Rethinking Comity: Towards a Coherent Treatment of International Parallel Proceedings
80 Pages Posted: 8 Apr 2010
Date Written: 2006
The treatment of international parallel proceedings remains one of the most unsettled areas of the law of federal jurisdiction in the United States. There is no consensus in the U.S. federal courts as to the appropriate legal framework for addressing cases involving truly parallel, concurrent proceedings in the courts of a foreign country. This is true whether the U.S. court is asked to issue an anti-suit injunction or asked to stay or dismiss its own proceedings in deference to the pending foreign action. Given that the Supreme Court has never spoken to the appropriate framework to be employed in parallel proceedings cases involving the courts of foreign countries, it may be unsurprising that the federal courts are divided in their approaches. What is surprising, however, is that while the academic literature has paid considerable attention to the problem of anti-suit injunctions in international cases (i.e., cases in which a party asks a foreign court to enjoin a parallel proceeding in a U.S. court), scant attention as been paid to the alternative course available to a domestic court: the stay or dismissal of its own proceedings. Instead, the majority of the articles that have been written on the topic have merely chronicled the divergent approaches taken by federal courts in the stay/dismissal context; there has been almost no effort in these articles to propose a constitutional framework to allow the federal courts to deal with these cases.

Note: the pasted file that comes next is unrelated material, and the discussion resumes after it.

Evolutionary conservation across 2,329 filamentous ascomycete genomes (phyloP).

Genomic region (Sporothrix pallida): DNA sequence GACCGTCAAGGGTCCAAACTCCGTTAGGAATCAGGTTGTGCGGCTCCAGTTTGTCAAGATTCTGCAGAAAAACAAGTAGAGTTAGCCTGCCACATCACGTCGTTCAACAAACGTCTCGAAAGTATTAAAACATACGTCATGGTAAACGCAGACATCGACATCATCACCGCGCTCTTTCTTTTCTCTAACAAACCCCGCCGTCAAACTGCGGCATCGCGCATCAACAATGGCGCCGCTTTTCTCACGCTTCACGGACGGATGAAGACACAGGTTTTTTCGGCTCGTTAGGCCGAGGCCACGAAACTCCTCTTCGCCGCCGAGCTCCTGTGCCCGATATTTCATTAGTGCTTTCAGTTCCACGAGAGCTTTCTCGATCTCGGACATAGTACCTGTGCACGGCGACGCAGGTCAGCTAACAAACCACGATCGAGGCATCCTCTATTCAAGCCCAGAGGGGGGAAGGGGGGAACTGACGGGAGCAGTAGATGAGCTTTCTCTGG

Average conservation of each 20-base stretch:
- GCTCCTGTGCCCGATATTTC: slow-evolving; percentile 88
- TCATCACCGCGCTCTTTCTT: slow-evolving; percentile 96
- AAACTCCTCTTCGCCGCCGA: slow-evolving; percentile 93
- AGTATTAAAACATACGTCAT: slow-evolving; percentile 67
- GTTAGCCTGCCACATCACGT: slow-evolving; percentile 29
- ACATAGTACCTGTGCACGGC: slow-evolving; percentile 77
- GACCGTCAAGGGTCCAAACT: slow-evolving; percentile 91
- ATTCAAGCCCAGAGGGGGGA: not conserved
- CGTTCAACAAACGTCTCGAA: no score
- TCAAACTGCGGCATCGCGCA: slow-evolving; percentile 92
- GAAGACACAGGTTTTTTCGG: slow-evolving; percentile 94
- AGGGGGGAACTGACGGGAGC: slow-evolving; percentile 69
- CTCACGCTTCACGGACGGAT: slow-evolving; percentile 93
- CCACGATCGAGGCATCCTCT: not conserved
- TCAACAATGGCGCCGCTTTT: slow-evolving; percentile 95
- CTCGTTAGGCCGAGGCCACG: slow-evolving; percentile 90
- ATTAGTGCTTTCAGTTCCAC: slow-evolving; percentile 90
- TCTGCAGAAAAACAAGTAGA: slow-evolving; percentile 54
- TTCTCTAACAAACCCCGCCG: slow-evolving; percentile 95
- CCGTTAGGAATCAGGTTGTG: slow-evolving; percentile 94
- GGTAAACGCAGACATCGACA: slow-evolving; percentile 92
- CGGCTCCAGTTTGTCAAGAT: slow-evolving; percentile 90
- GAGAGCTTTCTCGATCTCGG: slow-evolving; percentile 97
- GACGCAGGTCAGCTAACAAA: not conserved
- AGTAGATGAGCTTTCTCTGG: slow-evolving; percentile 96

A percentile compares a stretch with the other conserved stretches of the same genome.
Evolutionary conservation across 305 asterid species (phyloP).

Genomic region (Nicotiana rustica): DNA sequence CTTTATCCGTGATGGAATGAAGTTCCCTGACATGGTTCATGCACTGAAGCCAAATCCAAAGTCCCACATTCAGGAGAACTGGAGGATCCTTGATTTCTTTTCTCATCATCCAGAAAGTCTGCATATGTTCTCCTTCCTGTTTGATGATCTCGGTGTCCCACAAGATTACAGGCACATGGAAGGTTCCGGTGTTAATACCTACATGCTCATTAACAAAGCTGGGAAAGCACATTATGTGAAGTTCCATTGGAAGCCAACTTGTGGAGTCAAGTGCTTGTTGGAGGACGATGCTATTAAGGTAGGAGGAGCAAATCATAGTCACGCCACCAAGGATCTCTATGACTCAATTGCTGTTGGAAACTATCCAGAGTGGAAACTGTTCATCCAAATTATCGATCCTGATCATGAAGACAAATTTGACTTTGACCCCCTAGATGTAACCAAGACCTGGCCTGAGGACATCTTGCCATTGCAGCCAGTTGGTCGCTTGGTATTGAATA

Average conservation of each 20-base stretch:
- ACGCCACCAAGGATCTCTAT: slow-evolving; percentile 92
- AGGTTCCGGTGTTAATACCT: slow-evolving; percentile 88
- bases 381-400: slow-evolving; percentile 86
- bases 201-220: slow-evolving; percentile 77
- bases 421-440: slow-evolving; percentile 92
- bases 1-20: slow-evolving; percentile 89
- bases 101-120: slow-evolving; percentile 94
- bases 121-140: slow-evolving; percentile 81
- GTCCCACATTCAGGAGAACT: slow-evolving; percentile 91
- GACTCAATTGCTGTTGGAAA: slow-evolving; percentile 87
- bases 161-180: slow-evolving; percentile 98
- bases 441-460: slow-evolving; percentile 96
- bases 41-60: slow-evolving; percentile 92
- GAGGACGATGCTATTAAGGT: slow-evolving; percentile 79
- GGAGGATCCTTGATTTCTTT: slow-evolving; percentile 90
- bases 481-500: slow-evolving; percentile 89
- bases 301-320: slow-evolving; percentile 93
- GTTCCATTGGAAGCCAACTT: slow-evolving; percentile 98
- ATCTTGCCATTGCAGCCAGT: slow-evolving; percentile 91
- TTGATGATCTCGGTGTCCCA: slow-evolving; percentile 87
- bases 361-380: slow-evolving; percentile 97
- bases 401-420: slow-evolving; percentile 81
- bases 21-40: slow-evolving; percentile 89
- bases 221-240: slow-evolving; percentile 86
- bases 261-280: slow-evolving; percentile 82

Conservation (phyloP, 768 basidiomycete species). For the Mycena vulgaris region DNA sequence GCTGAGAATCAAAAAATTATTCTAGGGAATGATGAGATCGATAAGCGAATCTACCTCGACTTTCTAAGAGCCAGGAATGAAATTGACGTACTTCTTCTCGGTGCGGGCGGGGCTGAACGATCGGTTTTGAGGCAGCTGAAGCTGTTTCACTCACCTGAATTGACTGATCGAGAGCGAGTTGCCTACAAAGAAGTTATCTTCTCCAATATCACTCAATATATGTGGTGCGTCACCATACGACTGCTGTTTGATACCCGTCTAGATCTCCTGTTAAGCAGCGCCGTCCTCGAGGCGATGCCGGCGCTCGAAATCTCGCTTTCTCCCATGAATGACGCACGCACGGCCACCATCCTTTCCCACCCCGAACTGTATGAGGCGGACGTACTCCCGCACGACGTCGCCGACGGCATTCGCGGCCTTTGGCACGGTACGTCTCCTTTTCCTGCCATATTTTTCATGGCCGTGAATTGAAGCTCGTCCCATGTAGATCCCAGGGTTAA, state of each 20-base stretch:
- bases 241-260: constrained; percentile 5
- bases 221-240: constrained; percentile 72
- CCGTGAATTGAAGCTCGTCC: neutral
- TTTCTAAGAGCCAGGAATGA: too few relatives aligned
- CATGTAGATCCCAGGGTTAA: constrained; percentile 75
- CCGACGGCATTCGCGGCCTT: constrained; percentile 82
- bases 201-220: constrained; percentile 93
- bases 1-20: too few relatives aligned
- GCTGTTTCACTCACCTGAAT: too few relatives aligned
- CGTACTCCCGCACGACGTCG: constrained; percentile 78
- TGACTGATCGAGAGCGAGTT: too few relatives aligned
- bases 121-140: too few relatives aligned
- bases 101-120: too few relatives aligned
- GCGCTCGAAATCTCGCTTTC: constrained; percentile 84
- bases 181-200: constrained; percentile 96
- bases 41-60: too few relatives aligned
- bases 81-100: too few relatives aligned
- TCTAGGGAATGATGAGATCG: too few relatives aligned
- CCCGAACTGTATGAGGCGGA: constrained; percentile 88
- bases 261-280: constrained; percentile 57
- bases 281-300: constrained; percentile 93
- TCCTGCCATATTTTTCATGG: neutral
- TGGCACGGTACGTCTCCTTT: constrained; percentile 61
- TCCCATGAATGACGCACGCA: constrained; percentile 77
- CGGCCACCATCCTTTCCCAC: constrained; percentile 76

This article seeks to begin a debate on the appropriate constitutional framework for U.S. courts faced with the question of whether to decline the exercise of their jurisdiction in international, parallel proceedings cases. Specifically, this article proposes a judicial approach rooted in and based on historic common law principles of adjudicatory comity. Principles of comity empower the federal courts, as a matter inherent to their judicial function, to exercise discretion with respect to their jurisdiction in cases of international parallel proceedings. Moreover, in exercising this comity-based discretion, the courts are not bound by the Supreme Court’s domestic abstention jurisprudence and its attendant federalism concerns, but instead are empowered to craft rules based upon the fundamental concerns both addressed by principles of comity and raised in international cases. And, as this article demonstrates, historically the courts have been able to craft sensible and workable rules for translating the theoretical concept of comity into practice in the context of federal jurisdiction.
Keywords: parallel proceedings, us constitutional law, conflicts of law, comity, lis alibi pendens, forum non conveniens
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